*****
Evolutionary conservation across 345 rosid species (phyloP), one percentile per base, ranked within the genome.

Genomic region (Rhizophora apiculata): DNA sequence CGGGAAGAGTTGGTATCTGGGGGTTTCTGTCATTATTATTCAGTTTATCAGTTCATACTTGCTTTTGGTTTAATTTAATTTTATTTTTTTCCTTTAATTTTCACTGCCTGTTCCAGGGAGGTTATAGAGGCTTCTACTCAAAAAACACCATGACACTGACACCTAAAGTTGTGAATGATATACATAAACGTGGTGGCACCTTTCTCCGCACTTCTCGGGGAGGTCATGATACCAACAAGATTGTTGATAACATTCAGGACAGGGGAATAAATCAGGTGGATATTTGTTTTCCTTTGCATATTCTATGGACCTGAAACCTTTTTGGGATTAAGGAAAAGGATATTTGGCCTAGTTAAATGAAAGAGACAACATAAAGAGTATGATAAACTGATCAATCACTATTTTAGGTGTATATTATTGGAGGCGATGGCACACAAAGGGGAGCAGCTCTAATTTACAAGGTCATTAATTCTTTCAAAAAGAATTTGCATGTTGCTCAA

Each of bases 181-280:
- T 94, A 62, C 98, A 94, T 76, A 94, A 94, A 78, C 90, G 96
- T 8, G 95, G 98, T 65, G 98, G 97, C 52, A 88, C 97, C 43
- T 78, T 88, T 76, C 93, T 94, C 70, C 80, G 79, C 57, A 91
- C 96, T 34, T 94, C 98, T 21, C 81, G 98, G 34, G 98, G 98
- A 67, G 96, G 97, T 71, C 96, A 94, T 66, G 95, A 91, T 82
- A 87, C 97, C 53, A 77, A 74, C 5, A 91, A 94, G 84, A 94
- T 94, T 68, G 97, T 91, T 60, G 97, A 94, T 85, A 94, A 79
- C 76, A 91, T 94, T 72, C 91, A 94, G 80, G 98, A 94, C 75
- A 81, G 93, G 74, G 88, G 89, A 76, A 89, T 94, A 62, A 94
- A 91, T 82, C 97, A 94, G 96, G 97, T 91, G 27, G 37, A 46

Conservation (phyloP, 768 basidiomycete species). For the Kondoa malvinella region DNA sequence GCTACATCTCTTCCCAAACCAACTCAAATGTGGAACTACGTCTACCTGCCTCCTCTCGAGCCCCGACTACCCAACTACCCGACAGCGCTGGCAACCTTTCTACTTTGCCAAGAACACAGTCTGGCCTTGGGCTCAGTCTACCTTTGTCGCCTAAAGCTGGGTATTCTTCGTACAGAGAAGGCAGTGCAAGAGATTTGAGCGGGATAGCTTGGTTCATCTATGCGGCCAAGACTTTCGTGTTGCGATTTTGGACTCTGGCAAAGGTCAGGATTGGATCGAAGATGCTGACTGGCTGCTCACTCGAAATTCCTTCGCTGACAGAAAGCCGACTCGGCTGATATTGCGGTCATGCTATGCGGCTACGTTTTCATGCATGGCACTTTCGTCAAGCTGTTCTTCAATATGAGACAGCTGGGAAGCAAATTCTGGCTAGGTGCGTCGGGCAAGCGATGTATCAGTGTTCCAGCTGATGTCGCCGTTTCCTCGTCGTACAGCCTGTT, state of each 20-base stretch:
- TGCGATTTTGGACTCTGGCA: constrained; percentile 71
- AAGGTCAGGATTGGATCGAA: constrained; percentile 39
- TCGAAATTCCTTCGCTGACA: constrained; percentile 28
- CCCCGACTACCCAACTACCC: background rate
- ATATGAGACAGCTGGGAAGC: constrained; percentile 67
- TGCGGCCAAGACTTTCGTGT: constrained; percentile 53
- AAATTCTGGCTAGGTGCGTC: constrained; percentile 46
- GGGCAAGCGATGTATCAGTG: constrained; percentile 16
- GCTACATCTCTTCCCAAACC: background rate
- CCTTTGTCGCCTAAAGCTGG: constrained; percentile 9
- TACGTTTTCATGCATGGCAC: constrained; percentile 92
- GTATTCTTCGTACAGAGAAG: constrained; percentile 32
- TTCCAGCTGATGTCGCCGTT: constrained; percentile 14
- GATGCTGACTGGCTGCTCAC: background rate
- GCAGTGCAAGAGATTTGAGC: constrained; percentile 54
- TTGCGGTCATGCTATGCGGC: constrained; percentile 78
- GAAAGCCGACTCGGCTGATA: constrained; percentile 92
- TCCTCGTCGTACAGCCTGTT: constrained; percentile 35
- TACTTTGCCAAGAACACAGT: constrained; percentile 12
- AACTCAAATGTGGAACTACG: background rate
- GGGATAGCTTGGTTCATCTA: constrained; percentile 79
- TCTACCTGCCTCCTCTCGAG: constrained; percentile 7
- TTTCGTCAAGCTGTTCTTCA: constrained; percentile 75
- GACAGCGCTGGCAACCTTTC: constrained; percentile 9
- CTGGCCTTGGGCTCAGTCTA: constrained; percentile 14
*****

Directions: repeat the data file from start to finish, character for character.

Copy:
Evolutionary conservation across 345 rosid species (phyloP), one percentile per base, ranked within the genome.

Genomic region (Rhizophora apiculata): DNA sequence CGGGAAGAGTTGGTATCTGGGGGTTTCTGTCATTATTATTCAGTTTATCAGTTCATACTTGCTTTTGGTTTAATTTAATTTTATTTTTTTCCTTTAATTTTCACTGCCTGTTCCAGGGAGGTTATAGAGGCTTCTACTCAAAAAACACCATGACACTGACACCTAAAGTTGTGAATGATATACATAAACGTGGTGGCACCTTTCTCCGCACTTCTCGGGGAGGTCATGATACCAACAAGATTGTTGATAACATTCAGGACAGGGGAATAAATCAGGTGGATATTTGTTTTCCTTTGCATATTCTATGGACCTGAAACCTTTTTGGGATTAAGGAAAAGGATATTTGGCCTAGTTAAATGAAAGAGACAACATAAAGAGTATGATAAACTGATCAATCACTATTTTAGGTGTATATTATTGGAGGCGATGGCACACAAAGGGGAGCAGCTCTAATTTACAAGGTCATTAATTCTTTCAAAAAGAATTTGCATGTTGCTCAA

Each of bases 181-280:
- T 94, A 62, C 98, A 94, T 76, A 94, A 94, A 78, C 90, G 96
- T 8, G 95, G 98, T 65, G 98, G 97, C 52, A 88, C 97, C 43
- T 78, T 88, T 76, C 93, T 94, C 70, C 80, G 79, C 57, A 91
- C 96, T 34, T 94, C 98, T 21, C 81, G 98, G 34, G 98, G 98
- A 67, G 96, G 97, T 71, C 96, A 94, T 66, G 95, A 91, T 82
- A 87, C 97, C 53, A 77, A 74, C 5, A 91, A 94, G 84, A 94
- T 94, T 68, G 97, T 91, T 60, G 97, A 94, T 85, A 94, A 79
- C 76, A 91, T 94, T 72, C 91, A 94, G 80, G 98, A 94, C 75
- A 81, G 93, G 74, G 88, G 89, A 76, A 89, T 94, A 62, A 94
- A 91, T 82, C 97, A 94, G 96, G 97, T 91, G 27, G 37, A 46

Conservation (phyloP, 768 basidiomycete species). For the Kondoa malvinella region DNA sequence GCTACATCTCTTCCCAAACCAACTCAAATGTGGAACTACGTCTACCTGCCTCCTCTCGAGCCCCGACTACCCAACTACCCGACAGCGCTGGCAACCTTTCTACTTTGCCAAGAACACAGTCTGGCCTTGGGCTCAGTCTACCTTTGTCGCCTAAAGCTGGGTATTCTTCGTACAGAGAAGGCAGTGCAAGAGATTTGAGCGGGATAGCTTGGTTCATCTATGCGGCCAAGACTTTCGTGTTGCGATTTTGGACTCTGGCAAAGGTCAGGATTGGATCGAAGATGCTGACTGGCTGCTCACTCGAAATTCCTTCGCTGACAGAAAGCCGACTCGGCTGATATTGCGGTCATGCTATGCGGCTACGTTTTCATGCATGGCACTTTCGTCAAGCTGTTCTTCAATATGAGACAGCTGGGAAGCAAATTCTGGCTAGGTGCGTCGGGCAAGCGATGTATCAGTGTTCCAGCTGATGTCGCCGTTTCCTCGTCGTACAGCCTGTT, state of each 20-base stretch:
- TGCGATTTTGGACTCTGGCA: constrained; percentile 71
- AAGGTCAGGATTGGATCGAA: constrained; percentile 39
- TCGAAATTCCTTCGCTGACA: constrained; percentile 28
- CCCCGACTACCCAACTACCC: background rate
- ATATGAGACAGCTGGGAAGC: constrained; percentile 67
- TGCGGCCAAGACTTTCGTGT: constrained; percentile 53
- AAATTCTGGCTAGGTGCGTC: constrained; percentile 46
- GGGCAAGCGATGTATCAGTG: constrained; percentile 16
- GCTACATCTCTTCCCAAACC: background rate
- CCTTTGTCGCCTAAAGCTGG: constrained; percentile 9
- TACGTTTTCATGCATGGCAC: constrained; percentile 92
- GTATTCTTCGTACAGAGAAG: constrained; percentile 32
- TTCCAGCTGATGTCGCCGTT: constrained; percentile 14
- GATGCTGACTGGCTGCTCAC: background rate
- GCAGTGCAAGAGATTTGAGC: constrained; percentile 54
- TTGCGGTCATGCTATGCGGC: constrained; percentile 78
- GAAAGCCGACTCGGCTGATA: constrained; percentile 92
- TCCTCGTCGTACAGCCTGTT: constrained; percentile 35
- TACTTTGCCAAGAACACAGT: constrained; percentile 12
- AACTCAAATGTGGAACTACG: background rate
- GGGATAGCTTGGTTCATCTA: constrained; percentile 79
- TCTACCTGCCTCCTCTCGAG: constrained; percentile 7
- TTTCGTCAAGCTGTTCTTCA: constrained; percentile 75
- GACAGCGCTGGCAACCTTTC: constrained; percentile 9
- CTGGCCTTGGGCTCAGTCTA: constrained; percentile 14